2016 study of 89 children with attention-deficit hyperactivity disorder (ADHD) found that a shocking 71.9% were iodine deficient, calling into question if this mineral deficiency plays a significant role in the development (and maintenance) of this condition.
Experimental studies have helped further our understanding of the role thyroid hormone and iodine plays in cognitive development, showing that development of the cerebral cortex, a part of the brain that plays a key role in memory, attention, cognition, and language, can be irreversibly disturbed in the setting of iodine deficiency. A 2016 study of 89 children with attention-deficit hyperactivity disorder (ADHD) found that a shocking 71.9% were iodine deficient, calling into question if this mineral deficiency plays a significant role in the development (and maintenance) of this condition. Even the children of women, who when pregnant were shown to have UIC of 150 mcg/L or less (with only those lower than 100 mcg/L being considered deficient by current standards), were found to have lower educational performance in subjects of spelling, grammar, and English-literacy at nine years of age than their peers whose mothers had higher levels of iodine during pregnancy. Hearing impairment in children also may be associated with iodine deficiency.
Iodine in pregnancy and lactation
There is an increased need for iodine during pregnancy and lactation for multiple reasons. Maternal thyroid hormone production increases by approximately 50% in early pregnancy. The fetus begins to produce thyroid hormone during the second half of pregnancy, which further contributes to increased maternal iodine requirements. Iodine is readily transferred by the placenta to meet the needs of the fetus. Similarly, after delivery, the maternal body continues to work hard to ensure the needs of the fast-growing infant are met – which includes diverting essential vitamins and minerals such as iodine into the supply of breast milk which is feeding the newborn child. The concentration of iodine in the breast milk is 20 to 50 times that of the maternal blood, reflecting the high need for iodine transfer to the infant. However, this fast draws from the maternal reserves and intake – a time when a new mother never wants to be feeling depleted (although often is).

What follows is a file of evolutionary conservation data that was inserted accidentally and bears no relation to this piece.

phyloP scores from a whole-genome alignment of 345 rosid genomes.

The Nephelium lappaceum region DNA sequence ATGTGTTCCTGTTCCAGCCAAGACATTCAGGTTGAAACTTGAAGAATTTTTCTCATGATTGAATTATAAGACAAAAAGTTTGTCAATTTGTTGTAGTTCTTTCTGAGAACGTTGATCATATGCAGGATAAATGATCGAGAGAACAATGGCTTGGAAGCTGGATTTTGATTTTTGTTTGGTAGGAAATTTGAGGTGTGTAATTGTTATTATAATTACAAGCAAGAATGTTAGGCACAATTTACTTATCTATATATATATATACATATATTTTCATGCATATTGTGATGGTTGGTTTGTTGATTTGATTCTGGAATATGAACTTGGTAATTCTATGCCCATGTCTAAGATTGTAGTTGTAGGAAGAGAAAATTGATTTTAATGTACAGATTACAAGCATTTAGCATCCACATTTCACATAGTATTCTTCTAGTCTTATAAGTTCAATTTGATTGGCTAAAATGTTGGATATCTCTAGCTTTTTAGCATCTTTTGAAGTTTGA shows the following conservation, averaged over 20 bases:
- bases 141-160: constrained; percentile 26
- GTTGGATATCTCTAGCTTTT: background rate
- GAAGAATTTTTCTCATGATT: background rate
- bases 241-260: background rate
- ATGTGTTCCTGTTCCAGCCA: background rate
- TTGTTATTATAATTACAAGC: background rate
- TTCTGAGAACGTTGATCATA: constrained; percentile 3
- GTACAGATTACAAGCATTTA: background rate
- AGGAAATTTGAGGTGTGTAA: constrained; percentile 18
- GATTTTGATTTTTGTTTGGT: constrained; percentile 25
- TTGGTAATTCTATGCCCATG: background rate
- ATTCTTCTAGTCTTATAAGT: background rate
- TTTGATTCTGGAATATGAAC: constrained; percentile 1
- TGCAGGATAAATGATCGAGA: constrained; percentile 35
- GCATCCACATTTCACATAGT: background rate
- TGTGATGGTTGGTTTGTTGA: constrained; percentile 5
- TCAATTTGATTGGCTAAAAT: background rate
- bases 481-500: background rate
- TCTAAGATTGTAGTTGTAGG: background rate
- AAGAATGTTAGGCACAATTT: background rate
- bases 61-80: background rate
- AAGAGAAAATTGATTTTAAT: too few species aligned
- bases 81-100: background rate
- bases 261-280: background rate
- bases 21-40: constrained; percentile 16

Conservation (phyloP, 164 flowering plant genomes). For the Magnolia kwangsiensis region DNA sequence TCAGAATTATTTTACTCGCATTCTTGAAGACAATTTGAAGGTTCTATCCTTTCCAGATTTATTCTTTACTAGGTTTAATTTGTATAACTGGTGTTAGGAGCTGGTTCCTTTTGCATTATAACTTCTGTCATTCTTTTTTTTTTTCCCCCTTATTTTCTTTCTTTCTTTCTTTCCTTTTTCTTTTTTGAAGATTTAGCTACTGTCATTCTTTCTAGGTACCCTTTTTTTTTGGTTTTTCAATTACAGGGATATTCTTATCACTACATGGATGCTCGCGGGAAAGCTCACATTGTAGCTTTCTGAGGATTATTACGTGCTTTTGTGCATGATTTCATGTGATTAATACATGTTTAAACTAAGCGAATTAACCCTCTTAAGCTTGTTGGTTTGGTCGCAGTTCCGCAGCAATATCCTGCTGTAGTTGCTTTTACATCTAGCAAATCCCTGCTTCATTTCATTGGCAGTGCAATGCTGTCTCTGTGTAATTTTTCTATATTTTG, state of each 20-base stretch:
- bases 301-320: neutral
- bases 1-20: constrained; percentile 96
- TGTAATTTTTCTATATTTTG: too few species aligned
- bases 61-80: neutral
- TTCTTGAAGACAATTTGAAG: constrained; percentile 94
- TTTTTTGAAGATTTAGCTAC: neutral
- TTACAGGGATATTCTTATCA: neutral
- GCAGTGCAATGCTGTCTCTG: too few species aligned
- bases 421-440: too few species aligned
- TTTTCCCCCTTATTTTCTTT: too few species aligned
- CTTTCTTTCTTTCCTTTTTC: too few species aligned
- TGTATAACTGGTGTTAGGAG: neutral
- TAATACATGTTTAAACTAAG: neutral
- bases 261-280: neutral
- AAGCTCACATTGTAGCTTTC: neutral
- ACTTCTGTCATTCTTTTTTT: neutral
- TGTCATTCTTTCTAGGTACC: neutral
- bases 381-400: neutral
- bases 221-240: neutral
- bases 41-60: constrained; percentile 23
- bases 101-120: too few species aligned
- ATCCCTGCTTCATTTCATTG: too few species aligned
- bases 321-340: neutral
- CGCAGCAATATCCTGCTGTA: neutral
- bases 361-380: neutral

Fetal and neonatal iodine deficiency can be prevented with adequate iodine supplementation prior to conception and during pregnancy and lactation.
Fetal and neonatal iodine deficiency can be prevented with adequate iodine supplementation prior to conception and during pregnancy and lactation. Iodine requirements in pregnancy and lactation are 220 mcg/day and 290 mcg/day, respectively. Deficiency in these crucial times can in part be prevented by ensuring adequacy of this mineral prior to becoming pregnant. As rates of deficiency population-wide are high, consideration should be given for requesting this screening (best performed using a 24-hour UIC assessment) when thyroid hormones are assessed.